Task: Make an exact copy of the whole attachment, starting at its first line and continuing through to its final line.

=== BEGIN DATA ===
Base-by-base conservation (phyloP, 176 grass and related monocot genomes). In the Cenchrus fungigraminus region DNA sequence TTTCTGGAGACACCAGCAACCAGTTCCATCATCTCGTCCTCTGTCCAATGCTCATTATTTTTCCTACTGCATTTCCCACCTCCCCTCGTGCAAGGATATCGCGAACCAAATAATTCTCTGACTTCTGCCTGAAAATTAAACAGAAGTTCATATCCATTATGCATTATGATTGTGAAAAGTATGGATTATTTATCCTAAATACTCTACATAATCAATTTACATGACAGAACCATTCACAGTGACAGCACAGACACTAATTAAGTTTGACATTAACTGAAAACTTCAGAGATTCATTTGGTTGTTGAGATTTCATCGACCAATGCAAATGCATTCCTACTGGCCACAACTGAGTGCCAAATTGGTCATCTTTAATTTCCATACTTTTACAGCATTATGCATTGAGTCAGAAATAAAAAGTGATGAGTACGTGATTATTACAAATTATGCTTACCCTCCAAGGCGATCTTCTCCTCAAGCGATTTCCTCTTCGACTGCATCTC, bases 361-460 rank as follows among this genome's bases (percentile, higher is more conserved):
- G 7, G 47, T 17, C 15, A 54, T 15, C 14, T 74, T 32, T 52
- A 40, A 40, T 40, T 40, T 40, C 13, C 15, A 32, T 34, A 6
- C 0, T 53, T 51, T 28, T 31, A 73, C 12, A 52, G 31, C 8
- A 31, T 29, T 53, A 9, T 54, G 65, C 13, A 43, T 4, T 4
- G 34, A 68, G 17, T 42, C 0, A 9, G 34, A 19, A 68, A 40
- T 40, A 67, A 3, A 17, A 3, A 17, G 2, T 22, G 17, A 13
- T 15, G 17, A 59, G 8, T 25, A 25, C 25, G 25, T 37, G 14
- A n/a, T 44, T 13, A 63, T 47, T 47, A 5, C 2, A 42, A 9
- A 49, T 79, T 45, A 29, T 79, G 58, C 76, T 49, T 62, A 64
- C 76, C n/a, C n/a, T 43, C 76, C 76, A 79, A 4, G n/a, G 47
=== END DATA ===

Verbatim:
Base-by-base conservation (phyloP, 176 grass and related monocot genomes). In the Cenchrus fungigraminus region DNA sequence TTTCTGGAGACACCAGCAACCAGTTCCATCATCTCGTCCTCTGTCCAATGCTCATTATTTTTCCTACTGCATTTCCCACCTCCCCTCGTGCAAGGATATCGCGAACCAAATAATTCTCTGACTTCTGCCTGAAAATTAAACAGAAGTTCATATCCATTATGCATTATGATTGTGAAAAGTATGGATTATTTATCCTAAATACTCTACATAATCAATTTACATGACAGAACCATTCACAGTGACAGCACAGACACTAATTAAGTTTGACATTAACTGAAAACTTCAGAGATTCATTTGGTTGTTGAGATTTCATCGACCAATGCAAATGCATTCCTACTGGCCACAACTGAGTGCCAAATTGGTCATCTTTAATTTCCATACTTTTACAGCATTATGCATTGAGTCAGAAATAAAAAGTGATGAGTACGTGATTATTACAAATTATGCTTACCCTCCAAGGCGATCTTCTCCTCAAGCGATTTCCTCTTCGACTGCATCTC, bases 361-460 rank as follows among this genome's bases (percentile, higher is more conserved):
- G 7, G 47, T 17, C 15, A 54, T 15, C 14, T 74, T 32, T 52
- A 40, A 40, T 40, T 40, T 40, C 13, C 15, A 32, T 34, A 6
- C 0, T 53, T 51, T 28, T 31, A 73, C 12, A 52, G 31, C 8
- A 31, T 29, T 53, A 9, T 54, G 65, C 13, A 43, T 4, T 4
- G 34, A 68, G 17, T 42, C 0, A 9, G 34, A 19, A 68, A 40
- T 40, A 67, A 3, A 17, A 3, A 17, G 2, T 22, G 17, A 13
- T 15, G 17, A 59, G 8, T 25, A 25, C 25, G 25, T 37, G 14
- A n/a, T 44, T 13, A 63, T 47, T 47, A 5, C 2, A 42, A 9
- A 49, T 79, T 45, A 29, T 79, G 58, C 76, T 49, T 62, A 64
- C 76, C n/a, C n/a, T 43, C 76, C 76, A 79, A 4, G n/a, G 47